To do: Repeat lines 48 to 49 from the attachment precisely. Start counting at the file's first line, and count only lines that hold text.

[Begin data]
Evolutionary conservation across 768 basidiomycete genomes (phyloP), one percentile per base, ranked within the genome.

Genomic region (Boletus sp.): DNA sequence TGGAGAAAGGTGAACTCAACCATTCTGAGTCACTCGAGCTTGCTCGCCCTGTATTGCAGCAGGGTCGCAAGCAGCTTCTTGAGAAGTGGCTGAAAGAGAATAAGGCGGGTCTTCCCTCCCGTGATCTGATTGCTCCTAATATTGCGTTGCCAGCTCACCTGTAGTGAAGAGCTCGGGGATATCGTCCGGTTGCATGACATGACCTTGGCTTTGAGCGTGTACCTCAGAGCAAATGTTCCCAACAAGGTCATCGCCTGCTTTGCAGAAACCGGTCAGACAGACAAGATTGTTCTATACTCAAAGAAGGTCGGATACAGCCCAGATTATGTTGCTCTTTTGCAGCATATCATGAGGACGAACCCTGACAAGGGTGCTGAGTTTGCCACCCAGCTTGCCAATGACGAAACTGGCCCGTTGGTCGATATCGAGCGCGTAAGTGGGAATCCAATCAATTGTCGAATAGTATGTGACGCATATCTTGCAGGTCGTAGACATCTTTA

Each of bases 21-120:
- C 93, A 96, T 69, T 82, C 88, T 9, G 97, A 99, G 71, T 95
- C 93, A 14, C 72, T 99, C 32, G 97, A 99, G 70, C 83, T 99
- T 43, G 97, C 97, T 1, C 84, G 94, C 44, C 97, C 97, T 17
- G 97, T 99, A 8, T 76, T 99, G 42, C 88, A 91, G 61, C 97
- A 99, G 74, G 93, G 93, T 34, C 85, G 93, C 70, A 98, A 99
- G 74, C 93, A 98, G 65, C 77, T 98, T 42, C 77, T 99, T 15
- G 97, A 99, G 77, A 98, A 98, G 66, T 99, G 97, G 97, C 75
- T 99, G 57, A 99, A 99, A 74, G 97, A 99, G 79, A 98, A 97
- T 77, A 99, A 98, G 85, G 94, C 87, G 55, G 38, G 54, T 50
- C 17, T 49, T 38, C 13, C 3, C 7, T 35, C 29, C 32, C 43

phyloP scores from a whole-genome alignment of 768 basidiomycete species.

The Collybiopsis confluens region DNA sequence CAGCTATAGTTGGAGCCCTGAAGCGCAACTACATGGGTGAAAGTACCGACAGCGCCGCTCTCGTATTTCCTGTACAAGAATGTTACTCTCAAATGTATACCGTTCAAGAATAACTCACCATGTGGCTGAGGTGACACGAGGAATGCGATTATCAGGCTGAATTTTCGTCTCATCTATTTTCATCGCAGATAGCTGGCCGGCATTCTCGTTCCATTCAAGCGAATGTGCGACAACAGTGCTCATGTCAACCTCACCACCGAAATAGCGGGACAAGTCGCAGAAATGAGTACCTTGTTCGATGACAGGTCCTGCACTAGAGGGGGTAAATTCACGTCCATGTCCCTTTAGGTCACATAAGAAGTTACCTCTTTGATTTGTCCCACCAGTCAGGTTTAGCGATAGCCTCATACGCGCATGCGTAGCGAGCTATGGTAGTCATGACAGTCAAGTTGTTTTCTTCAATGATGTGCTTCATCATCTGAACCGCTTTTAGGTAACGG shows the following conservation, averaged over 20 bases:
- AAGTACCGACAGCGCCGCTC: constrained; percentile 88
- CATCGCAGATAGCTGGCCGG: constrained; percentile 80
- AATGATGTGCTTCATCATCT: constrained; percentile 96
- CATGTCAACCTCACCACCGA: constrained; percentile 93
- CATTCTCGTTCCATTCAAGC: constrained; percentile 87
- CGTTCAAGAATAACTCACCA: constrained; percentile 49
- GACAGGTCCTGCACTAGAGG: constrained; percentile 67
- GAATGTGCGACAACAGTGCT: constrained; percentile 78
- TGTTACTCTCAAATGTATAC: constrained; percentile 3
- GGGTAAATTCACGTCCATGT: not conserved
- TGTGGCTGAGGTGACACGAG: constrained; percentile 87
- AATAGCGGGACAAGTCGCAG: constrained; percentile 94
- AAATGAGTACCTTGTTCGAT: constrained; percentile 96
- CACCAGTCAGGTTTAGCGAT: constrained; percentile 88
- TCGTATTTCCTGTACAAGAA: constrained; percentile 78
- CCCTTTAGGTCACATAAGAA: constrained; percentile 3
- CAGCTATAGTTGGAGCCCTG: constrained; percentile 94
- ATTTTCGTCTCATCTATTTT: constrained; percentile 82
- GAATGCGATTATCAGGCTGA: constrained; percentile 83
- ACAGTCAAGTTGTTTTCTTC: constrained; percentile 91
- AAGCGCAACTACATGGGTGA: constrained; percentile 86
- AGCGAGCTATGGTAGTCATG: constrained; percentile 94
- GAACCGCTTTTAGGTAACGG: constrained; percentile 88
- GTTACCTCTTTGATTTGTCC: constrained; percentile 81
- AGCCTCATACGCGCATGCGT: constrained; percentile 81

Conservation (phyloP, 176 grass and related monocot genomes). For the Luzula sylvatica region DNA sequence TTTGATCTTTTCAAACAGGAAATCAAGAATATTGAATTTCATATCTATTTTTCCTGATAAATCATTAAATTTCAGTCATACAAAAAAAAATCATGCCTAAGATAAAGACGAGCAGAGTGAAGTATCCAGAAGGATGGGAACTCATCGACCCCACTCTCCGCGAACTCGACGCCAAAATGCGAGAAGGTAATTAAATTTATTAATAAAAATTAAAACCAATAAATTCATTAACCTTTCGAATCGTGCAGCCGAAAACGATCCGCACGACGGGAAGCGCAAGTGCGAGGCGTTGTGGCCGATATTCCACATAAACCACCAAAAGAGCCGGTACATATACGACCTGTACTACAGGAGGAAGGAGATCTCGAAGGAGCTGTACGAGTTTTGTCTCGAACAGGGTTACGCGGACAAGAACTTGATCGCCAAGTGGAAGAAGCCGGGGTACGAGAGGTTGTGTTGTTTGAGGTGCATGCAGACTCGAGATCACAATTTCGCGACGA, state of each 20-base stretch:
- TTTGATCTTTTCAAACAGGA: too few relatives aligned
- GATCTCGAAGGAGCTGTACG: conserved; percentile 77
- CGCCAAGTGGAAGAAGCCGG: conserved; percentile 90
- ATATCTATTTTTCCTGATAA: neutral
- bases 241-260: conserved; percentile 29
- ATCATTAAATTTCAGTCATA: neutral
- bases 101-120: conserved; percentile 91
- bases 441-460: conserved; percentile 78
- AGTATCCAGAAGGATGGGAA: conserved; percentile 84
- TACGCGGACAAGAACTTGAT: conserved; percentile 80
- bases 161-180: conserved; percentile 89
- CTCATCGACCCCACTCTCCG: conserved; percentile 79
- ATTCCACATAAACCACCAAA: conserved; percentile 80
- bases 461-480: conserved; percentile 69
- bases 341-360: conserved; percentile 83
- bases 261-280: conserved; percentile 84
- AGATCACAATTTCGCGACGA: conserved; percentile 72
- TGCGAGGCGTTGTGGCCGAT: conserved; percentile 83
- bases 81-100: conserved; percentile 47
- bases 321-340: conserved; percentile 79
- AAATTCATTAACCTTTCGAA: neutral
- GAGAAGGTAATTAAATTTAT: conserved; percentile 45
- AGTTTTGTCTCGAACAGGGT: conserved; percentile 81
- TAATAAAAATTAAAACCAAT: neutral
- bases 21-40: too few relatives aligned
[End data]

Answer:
- bases 101-120: conserved; percentile 91
- bases 441-460: conserved; percentile 78